And since experience is probably the most valuable thing to offer college freshmen (except for free food because free food always wins), here are some things I learned/wished I would have realized during my first semester of college.

Just stop with this whole lanyard business.

Lanyards aren't even that convenient when it comes down to it. There are actually wallets with little key holders and clasps on them, which are infinitely more convenient than lanyards will ever be.

Stop trying so hard to be part of a group that you don't even truly fit in with.

Yeah, that group of people that you met at orientation just seems super awesome and cool! But give it a couple of weeks, and you'll see that you don't have much to relate to them over. Yet you still try so hard to be a part of the group. You feel left out when you see Facebook photos of events that they had that you weren't invited to. You try to make conversation with them, but you realize that you don't have too much in common except for loving One Direction. And as impossible as it seems, talking about Zayn's hair or Harry's tattoos all day every day gets old. Instead of being hell-bent on being BFFs with the first people you meet, try to branch out to new people, or remember to keep in contact with friends you had in high school.

Get self-motivated.

During my first semester of college, I spent a lot time trying to get myself motivated, listening to inspirational music and reading articles on study tips. But I actually spent very little time being motivated and working hard. I didn't want to start studying or doing homework until I felt fully inspired. Which meant that very little work actually got done. During my second semester, I learned that you just have to dive right into working hard. You can't wait till you feel fully ready. Because when do you ever feel fully ready for anything? Like basically never. I'm pretty sure I leave my apartment every morning rushing and feeling like I must have forgotten something.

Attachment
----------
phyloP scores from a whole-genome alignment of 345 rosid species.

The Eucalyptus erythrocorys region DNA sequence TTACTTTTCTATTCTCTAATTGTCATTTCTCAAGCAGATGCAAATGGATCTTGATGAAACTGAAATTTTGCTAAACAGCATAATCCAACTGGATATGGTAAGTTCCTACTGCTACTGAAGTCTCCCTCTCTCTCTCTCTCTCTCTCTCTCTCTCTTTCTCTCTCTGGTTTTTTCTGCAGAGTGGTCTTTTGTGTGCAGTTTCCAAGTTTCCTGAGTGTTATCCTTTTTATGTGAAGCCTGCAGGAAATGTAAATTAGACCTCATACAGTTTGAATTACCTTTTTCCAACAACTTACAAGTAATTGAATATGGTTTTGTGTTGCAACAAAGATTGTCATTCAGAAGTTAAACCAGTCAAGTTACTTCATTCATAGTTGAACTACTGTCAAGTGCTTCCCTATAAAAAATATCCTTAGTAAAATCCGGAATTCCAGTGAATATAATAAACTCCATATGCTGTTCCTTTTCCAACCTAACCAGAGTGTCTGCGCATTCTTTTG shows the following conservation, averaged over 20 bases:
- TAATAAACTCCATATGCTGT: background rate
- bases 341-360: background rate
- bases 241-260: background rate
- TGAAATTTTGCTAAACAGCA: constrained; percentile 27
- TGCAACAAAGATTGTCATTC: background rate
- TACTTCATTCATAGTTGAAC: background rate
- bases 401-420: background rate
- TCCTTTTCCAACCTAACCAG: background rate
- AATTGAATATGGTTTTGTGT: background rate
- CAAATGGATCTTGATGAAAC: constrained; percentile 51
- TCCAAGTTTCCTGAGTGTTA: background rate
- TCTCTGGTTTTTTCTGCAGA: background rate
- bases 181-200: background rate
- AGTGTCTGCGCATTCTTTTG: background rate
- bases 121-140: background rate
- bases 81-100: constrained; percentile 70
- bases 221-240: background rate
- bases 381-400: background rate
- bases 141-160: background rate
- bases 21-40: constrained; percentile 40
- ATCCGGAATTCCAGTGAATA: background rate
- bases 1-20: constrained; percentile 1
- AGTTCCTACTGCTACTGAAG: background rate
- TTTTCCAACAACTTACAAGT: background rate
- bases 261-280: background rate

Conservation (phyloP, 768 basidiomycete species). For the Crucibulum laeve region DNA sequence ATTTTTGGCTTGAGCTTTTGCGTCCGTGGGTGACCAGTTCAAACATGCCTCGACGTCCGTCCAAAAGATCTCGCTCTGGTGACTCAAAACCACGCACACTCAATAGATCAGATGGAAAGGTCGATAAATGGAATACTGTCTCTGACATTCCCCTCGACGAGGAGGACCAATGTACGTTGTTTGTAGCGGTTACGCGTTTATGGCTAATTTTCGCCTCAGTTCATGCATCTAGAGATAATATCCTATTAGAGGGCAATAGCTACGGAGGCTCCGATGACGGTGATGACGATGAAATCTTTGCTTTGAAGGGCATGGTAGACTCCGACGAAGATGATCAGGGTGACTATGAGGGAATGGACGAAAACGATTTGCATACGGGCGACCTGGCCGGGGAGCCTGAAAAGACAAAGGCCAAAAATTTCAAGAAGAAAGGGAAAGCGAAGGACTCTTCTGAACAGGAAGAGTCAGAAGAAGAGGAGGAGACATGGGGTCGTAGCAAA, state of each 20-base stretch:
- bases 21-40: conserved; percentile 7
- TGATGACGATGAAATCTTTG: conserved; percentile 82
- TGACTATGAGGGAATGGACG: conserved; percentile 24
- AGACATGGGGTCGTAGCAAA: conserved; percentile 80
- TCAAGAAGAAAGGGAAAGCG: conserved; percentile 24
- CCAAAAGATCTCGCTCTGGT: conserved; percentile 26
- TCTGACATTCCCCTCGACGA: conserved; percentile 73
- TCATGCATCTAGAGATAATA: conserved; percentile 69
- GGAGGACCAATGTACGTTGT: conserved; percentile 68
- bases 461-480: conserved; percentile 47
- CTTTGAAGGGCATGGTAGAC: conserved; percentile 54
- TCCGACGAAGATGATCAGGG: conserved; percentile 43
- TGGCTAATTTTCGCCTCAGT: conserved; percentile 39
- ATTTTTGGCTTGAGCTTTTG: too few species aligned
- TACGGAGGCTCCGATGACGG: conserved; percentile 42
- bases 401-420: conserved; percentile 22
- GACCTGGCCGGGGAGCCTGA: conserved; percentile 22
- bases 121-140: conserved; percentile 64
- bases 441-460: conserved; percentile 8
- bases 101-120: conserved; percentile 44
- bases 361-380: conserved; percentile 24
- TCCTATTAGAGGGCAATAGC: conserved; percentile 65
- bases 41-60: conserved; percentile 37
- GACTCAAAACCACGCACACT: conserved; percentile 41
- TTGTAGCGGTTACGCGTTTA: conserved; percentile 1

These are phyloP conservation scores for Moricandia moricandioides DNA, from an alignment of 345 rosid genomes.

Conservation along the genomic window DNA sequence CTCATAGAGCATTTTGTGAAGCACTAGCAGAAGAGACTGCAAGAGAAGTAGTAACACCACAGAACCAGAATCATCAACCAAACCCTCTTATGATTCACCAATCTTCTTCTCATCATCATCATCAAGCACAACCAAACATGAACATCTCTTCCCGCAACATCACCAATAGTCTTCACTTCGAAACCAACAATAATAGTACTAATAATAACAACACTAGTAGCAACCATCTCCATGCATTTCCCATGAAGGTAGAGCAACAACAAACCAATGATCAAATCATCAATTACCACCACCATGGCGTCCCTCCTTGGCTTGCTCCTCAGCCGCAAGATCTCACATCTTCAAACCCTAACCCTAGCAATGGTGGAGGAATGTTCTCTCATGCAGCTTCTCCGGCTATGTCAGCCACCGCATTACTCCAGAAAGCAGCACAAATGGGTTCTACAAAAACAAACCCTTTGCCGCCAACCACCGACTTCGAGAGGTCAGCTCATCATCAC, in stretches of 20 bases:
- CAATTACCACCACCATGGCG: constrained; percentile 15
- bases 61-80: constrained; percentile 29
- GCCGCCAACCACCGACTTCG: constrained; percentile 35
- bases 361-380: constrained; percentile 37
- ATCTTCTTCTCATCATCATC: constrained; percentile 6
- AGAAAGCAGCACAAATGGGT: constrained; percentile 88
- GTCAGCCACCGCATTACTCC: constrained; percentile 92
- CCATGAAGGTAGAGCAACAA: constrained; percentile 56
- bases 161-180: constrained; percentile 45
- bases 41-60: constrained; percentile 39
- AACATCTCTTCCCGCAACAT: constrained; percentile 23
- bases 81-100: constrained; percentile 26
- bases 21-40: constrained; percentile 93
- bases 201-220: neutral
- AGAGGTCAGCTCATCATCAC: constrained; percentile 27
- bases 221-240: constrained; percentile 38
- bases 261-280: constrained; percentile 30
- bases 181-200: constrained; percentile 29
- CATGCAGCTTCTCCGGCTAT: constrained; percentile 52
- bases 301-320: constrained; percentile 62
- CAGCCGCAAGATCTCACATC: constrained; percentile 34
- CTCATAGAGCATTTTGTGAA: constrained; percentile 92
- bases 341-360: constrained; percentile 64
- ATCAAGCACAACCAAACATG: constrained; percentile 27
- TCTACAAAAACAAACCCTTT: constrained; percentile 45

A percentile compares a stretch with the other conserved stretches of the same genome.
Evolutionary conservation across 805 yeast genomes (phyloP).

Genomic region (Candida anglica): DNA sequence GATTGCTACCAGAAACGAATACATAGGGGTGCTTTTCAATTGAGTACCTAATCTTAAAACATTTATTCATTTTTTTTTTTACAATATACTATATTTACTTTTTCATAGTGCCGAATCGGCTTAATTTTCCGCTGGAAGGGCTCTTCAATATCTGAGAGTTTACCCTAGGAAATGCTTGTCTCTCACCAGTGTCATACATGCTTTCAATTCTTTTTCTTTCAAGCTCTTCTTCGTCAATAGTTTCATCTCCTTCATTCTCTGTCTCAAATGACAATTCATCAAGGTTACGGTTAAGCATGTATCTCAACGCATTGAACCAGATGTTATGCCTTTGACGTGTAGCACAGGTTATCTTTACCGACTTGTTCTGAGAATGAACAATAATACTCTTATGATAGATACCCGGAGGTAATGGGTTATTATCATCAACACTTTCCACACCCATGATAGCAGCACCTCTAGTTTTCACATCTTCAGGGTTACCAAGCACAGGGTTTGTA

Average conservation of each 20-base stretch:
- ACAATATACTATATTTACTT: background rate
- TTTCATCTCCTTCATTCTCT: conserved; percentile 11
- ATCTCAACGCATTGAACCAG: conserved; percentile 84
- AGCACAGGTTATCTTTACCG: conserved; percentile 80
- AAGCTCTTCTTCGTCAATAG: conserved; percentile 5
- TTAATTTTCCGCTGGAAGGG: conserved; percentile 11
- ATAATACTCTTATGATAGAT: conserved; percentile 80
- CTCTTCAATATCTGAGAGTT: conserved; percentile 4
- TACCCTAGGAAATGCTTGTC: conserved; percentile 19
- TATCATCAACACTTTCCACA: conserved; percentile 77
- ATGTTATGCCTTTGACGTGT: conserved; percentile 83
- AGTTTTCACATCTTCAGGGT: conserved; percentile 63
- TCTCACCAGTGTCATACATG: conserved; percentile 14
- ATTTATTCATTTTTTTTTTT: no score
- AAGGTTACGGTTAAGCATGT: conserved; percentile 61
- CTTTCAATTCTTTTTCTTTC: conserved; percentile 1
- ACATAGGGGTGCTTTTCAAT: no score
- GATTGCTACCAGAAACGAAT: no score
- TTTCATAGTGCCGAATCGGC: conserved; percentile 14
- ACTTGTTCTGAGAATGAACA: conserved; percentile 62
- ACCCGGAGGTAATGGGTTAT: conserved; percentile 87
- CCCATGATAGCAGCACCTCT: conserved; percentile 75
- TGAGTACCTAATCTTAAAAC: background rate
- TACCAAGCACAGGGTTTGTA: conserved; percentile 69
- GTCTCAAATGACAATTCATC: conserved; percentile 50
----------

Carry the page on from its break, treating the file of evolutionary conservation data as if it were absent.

Second semester, you'll come to love doing work in coffee shops and libraries. You'll learn to love working hard. You don't need any outside sources to convince you to want to work hard; you'll want to work hard for yourself.

It'll get better.

The campus won't feel so unfamiliar. Your homework will feel much doable and even possibly enjoyable. Your time management skills will get better. It just takes some time. You want to just be able to hit the ground running. But you'll first have to learn to walk. Yeah, the first semester is a struggle, but a worthwhile one that teaches you a whole lot about yourself.

During the first semester, it feels like you should be excited to be in college, but you're just not. You're constantly confused by people who say "I love college" and "College is the best time of your life." But give it a few months. You'll come to really love where you're at. You'll believe that your campus is beautiful, and you'll constantly refer to the University of Arizona as the best university EVER. You'll find a group of friends who you can really talk to and not stress about fitting in with. And you'll hate the thought of being away from college and its endless opportunities and freedom.

So, even though my first semester of my frosh year was just four months straight of not getting what I wanted, it was an experience I wouldn't trade. And it's an experience that I offer to current college freshmen to learn from. But, even more valuable than my lessons learned, is your own experience. Everyone has a different adjustment to college. Maybe you're the one who can and will hit the ground running. Or maybe you're like me, and you just need to learn to be patient. So, even if you feel like you're not getting what you want out of college, just realize that it is an experience for you to learn and grow from. Because this is just the beginning.